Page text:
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  1. Technology
March 26, 1996


By CBR Staff Writer

From Dave Weber,Manager of AS/400 Competitive Analysis & Marketing Department IBM AS/400 Division, Rochester, Minnesota

Your January 30 story titled IBM’s Benchmarks on PowerPC AS/400s Show it to be Under Threat From NT on Pentium Pro (CI No 2,840) omits important evidence that shows AS/400 to provide the industry’s best value, particularly as it compares with NT. The article’s premise is that AS/400 is under threat from NT on Compaq Pentium Pro. The respected Aberdeen Group disagrees, noting in a January 15, 1996 report that an NT Server-based OLTP information infrastructure will cost $1,700 – $2,700 more per client in computer hardware alone than an AS/400 solution. In fact, Aberdeen says that Compaq ProLiant 4500 running NT costs more than $10m in additional PC cost over a period of five years than AS/400. Aberdeen concluded that it cannot see where AS/400 users would gain a cost-based or production- application technology advantage by changing to BackOffice. These conclusions are reinforced by the independent Client/Server Labs, which recently tested AS/400 Advanced Server (model 50S), a system based on 64-bit PowerPC technology. In the RPMark95 benchmark measuring realistic client/server workloads, AS/400 eclipsed previous RPMark95 ratings for Compaq, Digital Equipment and NEC systems, running Microsoft NT, by almost 40%. Certified performance results for tests conducted at Client/Server Labs verified that AS/400 Advanced Server (model 50S) with a 2120 processor achieved an RPMark95 rating of 431.9 at $186/RPMark95. In addition, Advanced Server (model 50S) with a 2121 processor achieved a 485.4 RPMark95 rating at $196/RPMark95. We are also now in a position to announce that IBM has just recorded the industry’s best ever TPC-C rating for a single-processor system, beating all other systems, including DEC Alpha and Sun UltraServer. The audited TPC-C benchmark measurements show that AS/400 Advanced Server (model 53S) with a 2154 processor can handle 1,496 TPM (transactions per minute) at $391/TPM. In light of these evaluations and studies, the writer’s remarks about our extremely conservative RISC performance estimates are surprising. Especially when one considers that AS/400 has promised and delivered on a compound growth rate of 70% performance boosts since 1991. The author also wrongly suggests that AS/400 is expensive. Studies from reputable consultancies such as IDC contradict that opinion. IDC found that AS/400 is 12% less expensive to own than HP 9000, and is a better value than selected PC LAN and DEC systems. Even DEC’s new Alpha AXP servers are 14% more expensive than AS/400 because of their high software costs. Finally, the article mistakenly identifies the PowerPC A10 microprocessor as having been stripped of SMP. Actually, the A10 was specifically implemented as a three-way, superscalar uni-processor for all but the largest AS/400 systems. The largest AS/400 systems use the A30, a four-way superscalar processor. Clearly, we are quite proud of the way we blend our traditional strengths of reliability and simplicity with industry-leading price-performance. Our customers continue to recognize this extraordinary value proposition as we now offer them AS/400 systems and applications based on fast 64-bit PowerPC RISC technology – another feature NT hasn’t been able to deliver on.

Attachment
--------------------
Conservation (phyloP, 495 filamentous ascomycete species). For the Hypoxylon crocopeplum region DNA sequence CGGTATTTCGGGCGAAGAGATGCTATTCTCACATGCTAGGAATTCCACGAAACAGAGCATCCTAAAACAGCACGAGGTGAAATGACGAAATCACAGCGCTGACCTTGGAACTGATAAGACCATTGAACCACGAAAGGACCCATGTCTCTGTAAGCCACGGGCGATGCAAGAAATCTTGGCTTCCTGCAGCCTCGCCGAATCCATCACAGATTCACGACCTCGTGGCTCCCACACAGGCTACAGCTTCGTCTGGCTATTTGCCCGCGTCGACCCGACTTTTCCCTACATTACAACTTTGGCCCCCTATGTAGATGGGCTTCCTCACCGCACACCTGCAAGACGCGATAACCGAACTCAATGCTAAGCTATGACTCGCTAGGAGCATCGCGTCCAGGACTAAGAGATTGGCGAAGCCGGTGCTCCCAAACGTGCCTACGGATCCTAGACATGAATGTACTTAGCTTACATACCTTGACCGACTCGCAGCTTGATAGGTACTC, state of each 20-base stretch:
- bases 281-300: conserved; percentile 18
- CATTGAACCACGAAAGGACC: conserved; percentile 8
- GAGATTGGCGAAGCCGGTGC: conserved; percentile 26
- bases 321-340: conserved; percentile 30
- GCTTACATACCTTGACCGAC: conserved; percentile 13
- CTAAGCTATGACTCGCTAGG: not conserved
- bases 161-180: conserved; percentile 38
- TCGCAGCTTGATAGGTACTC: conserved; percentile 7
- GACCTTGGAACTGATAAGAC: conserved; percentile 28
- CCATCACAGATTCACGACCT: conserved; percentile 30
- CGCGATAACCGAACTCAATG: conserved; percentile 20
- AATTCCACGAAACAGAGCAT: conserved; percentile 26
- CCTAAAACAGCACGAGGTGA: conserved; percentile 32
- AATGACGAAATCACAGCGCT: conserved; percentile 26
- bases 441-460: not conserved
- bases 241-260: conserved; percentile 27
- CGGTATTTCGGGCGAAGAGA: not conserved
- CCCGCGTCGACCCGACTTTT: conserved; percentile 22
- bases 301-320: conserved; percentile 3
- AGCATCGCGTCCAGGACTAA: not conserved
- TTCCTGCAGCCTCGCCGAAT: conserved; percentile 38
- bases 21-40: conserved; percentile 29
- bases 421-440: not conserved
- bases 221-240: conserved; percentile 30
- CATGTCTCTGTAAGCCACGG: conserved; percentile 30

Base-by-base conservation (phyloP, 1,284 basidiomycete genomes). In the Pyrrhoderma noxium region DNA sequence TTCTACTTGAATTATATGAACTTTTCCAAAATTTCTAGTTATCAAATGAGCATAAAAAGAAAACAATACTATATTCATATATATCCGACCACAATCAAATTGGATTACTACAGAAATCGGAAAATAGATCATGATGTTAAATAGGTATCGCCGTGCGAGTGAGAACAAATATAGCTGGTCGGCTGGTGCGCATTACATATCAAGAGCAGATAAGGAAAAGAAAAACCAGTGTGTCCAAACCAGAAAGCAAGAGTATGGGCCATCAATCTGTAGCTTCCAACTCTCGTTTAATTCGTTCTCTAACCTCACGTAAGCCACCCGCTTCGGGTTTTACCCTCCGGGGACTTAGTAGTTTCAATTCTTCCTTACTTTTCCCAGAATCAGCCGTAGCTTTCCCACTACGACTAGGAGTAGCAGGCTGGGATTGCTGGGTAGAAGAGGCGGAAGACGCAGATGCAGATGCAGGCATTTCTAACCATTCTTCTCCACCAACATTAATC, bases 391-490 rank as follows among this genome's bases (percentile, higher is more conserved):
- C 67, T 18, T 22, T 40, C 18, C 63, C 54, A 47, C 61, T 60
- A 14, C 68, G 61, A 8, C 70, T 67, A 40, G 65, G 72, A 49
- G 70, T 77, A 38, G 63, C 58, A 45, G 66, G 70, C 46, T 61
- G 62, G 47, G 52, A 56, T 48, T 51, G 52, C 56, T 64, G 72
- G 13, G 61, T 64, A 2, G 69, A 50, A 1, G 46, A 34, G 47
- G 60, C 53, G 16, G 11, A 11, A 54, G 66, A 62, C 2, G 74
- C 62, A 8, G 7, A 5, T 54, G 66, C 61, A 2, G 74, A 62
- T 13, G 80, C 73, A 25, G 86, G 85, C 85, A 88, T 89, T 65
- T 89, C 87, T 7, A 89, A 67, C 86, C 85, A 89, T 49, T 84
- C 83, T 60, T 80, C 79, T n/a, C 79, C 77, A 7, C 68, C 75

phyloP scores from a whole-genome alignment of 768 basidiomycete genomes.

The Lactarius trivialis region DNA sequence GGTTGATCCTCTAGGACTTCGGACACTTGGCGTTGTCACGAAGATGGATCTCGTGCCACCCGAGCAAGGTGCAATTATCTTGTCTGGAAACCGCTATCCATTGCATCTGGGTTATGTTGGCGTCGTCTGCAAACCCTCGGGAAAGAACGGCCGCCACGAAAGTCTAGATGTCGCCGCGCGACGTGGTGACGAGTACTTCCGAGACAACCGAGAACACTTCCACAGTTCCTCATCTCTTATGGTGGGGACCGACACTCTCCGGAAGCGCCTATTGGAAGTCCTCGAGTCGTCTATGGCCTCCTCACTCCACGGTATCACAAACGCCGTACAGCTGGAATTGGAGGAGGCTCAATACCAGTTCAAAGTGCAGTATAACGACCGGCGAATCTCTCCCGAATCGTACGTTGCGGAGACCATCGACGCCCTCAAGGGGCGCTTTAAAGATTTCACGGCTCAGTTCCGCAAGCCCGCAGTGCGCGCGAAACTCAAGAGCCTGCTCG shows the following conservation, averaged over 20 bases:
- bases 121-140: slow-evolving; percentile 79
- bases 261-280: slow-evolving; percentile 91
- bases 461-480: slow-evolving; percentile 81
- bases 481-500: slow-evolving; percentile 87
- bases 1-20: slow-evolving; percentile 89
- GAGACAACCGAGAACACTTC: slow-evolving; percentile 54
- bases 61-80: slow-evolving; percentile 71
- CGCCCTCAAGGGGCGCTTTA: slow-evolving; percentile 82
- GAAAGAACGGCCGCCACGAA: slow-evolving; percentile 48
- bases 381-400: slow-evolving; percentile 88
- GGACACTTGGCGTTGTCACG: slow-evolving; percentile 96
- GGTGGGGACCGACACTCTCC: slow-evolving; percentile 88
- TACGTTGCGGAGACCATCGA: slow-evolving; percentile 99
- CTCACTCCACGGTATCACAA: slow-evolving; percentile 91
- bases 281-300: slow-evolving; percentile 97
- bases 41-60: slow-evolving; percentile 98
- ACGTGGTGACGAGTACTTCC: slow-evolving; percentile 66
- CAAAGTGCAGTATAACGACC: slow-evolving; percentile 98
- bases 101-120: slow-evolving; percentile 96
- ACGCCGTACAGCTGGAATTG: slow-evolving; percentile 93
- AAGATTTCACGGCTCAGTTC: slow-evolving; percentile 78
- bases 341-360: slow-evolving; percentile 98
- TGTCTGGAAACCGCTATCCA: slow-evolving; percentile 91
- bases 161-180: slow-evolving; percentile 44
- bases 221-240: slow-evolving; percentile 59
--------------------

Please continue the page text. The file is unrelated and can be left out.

(Those reading the letter above, may find the concept he raises of symmetric multiprocessing within a single microprocessor stirs disconcerting echoes of the sound of one hand clapping, but hey, what can we tell you – we just print the letters we receive)

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